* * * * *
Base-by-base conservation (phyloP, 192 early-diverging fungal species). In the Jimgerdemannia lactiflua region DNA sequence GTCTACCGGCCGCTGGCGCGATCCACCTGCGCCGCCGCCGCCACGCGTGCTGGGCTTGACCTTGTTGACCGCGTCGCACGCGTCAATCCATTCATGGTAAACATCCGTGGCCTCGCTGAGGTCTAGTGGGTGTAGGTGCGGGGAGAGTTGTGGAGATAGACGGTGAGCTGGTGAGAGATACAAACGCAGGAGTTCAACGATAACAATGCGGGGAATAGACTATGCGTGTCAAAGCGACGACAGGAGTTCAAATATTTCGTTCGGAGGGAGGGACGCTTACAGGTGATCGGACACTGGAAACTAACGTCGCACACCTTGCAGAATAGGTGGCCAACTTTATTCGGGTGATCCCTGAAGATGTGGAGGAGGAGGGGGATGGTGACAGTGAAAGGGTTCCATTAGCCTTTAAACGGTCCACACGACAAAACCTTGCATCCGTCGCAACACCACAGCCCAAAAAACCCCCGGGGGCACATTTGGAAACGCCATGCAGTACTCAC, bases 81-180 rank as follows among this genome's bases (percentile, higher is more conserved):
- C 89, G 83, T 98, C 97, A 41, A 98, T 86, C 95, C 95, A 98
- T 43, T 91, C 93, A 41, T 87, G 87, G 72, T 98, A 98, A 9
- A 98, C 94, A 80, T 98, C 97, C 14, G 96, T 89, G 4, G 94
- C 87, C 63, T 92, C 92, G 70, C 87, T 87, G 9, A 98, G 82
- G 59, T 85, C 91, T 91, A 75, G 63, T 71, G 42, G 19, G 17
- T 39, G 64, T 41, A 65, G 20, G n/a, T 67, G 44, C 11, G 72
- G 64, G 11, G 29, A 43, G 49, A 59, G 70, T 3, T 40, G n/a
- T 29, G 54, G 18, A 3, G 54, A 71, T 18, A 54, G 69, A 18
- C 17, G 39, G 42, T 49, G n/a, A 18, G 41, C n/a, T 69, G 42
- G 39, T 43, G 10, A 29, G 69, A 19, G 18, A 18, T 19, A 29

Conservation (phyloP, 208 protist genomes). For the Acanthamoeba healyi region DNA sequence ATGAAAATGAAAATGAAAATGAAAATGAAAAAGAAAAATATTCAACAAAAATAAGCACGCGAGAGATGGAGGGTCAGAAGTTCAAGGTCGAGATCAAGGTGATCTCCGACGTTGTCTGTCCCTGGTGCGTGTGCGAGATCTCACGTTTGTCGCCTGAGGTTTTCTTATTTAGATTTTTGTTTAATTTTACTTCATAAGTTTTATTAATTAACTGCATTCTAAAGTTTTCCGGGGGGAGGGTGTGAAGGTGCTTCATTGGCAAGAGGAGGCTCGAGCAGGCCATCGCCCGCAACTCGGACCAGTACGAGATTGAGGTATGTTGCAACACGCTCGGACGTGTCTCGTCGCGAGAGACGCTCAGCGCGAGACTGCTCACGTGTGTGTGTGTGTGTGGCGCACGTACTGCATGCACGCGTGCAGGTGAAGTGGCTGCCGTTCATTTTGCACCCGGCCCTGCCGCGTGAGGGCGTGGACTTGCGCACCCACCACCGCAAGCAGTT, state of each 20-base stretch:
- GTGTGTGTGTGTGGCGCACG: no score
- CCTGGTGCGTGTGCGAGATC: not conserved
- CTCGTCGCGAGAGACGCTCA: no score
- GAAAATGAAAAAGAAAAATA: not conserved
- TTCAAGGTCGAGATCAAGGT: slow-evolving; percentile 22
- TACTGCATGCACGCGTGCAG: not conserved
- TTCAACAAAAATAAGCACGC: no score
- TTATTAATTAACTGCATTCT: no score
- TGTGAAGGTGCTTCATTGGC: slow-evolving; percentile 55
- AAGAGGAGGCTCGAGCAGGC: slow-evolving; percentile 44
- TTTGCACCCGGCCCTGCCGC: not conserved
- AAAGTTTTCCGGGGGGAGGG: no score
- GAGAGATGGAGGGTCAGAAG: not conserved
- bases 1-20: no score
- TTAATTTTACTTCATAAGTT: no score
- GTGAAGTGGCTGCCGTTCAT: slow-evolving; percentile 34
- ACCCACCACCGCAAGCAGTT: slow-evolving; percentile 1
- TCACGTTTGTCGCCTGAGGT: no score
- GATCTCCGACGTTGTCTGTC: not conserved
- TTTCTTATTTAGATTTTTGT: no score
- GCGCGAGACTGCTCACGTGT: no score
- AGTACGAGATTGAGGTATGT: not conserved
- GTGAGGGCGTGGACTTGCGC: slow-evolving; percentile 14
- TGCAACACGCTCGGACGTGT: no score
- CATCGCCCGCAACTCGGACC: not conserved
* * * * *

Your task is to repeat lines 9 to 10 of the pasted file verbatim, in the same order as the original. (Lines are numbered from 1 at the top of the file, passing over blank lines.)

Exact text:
- T 29, G 54, G 18, A 3, G 54, A 71, T 18, A 54, G 69, A 18
- C 17, G 39, G 42, T 49, G n/a, A 18, G 41, C n/a, T 69, G 42